Ms. Sullivant declined to discuss the matter, but yesterday, Charles Elachi, the director of the laboratory, said he and Dr. Baltimore had conferred about the complaints and determined that while such activities had occurred, there was no evidence they were still going on.

Dr. Elachi added that he had told public affairs officials at the laboratory that he wanted to know immediately about any future efforts to influence the tenor of science findings.

"I will contact headquarters and tell them that that will be an issue," he said.

The recent accusations of political interference appear to reflect an intensifying debate between a small but influential cluster of presidential appointees at NASA headquarters and longtime civil servants and career scientists dispersed at space agency research hubs around the country.

"The issue is where does science end and policy begin," said David Goldston, chief of staff to Representative Sherwood Boehlert, chairman of the House Science Committee.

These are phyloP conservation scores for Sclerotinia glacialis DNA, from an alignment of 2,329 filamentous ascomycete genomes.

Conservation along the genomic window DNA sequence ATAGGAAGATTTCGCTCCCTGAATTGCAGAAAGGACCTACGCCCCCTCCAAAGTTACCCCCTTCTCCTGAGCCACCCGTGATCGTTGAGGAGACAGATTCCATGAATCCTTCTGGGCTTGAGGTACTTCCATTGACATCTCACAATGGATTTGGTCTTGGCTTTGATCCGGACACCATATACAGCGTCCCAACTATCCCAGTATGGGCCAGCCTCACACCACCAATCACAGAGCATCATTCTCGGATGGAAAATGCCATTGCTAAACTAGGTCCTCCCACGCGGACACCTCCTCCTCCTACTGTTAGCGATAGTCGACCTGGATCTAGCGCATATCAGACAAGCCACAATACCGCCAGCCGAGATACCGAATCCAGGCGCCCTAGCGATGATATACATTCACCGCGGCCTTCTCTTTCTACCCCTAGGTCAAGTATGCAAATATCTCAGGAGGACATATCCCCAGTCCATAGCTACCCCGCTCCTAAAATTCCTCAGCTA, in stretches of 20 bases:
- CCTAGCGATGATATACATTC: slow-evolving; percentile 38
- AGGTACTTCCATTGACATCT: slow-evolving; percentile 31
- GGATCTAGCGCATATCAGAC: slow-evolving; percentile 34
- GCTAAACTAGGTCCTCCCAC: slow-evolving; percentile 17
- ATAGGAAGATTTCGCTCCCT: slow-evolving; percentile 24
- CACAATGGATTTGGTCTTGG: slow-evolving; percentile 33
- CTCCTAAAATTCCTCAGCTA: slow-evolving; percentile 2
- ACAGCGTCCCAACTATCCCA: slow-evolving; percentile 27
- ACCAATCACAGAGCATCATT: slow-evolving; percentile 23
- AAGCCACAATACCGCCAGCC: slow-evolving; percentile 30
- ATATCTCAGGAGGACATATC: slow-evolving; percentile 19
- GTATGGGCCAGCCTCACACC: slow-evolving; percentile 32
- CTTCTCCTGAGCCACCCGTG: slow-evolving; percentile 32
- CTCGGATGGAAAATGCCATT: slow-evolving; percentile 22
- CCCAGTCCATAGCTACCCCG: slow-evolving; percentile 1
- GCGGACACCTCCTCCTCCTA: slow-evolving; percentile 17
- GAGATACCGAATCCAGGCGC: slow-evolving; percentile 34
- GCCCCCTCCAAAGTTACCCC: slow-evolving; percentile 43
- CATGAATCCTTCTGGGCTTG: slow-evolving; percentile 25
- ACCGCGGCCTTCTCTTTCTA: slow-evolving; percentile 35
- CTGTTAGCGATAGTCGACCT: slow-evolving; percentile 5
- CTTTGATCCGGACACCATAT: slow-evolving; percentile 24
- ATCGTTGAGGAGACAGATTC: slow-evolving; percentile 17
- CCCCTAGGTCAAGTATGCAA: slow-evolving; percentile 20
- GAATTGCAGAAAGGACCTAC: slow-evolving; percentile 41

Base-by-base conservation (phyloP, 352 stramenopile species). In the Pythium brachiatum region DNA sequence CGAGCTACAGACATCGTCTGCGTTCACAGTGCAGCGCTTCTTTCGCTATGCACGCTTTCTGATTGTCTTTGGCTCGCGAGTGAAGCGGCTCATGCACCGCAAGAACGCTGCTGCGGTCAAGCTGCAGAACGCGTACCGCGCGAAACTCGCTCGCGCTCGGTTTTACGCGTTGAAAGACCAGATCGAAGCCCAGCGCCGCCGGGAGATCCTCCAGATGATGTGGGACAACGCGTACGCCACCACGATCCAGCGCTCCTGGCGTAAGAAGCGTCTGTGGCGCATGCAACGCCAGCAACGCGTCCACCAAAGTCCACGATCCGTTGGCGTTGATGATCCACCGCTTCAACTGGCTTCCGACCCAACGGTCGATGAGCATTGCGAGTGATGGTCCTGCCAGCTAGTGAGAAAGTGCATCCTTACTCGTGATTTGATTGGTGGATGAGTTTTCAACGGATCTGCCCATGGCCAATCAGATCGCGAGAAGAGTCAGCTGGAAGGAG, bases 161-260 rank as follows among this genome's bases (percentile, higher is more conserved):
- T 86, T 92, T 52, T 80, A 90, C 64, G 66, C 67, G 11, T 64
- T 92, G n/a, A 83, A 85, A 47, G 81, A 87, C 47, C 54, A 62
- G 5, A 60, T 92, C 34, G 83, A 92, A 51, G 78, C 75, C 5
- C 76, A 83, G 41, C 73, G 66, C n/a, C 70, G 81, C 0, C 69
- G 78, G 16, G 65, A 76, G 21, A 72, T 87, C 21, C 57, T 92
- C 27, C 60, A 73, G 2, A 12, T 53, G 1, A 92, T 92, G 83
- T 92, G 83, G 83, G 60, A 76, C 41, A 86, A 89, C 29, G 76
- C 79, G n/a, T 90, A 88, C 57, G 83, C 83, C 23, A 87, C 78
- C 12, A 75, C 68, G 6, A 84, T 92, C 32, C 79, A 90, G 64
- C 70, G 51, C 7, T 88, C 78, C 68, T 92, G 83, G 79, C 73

The subject is likely to come up today at a NASA budget hearing before the Science Committee.

A central point of division within NASA is how much "openness" is appropriate when such expressions conflict with administration policy.

Last Thursday, in comments at the National Space Club in Washington, Dr. Griffin said the agency must ensure that its scientists can speak freely on the implications of their work for policy — as long as they do not imply they are representing NASA.

Answering a question, he described a divide within the agency between those seeking "to enforce a line between what's true and what to do about what's true" and experts at NASA with strong personal views.

"Some folks don't wish to observe that line," he said, according to a transcript provided by a NASA official. "And if they don't, as long as people speak as private citizens, my attitude is, let me hold your coat for you. You can get into that fray and get beat up. You just can't label it as an agency position."

David R. Mould, NASA's assistant administrator for public affairs and a political appointee, said none of the appointees had brought a political agenda to the agency.

"We've received no marching orders from anyone," Mr. Mould said.

Warren E. Leary contributed reporting for this article.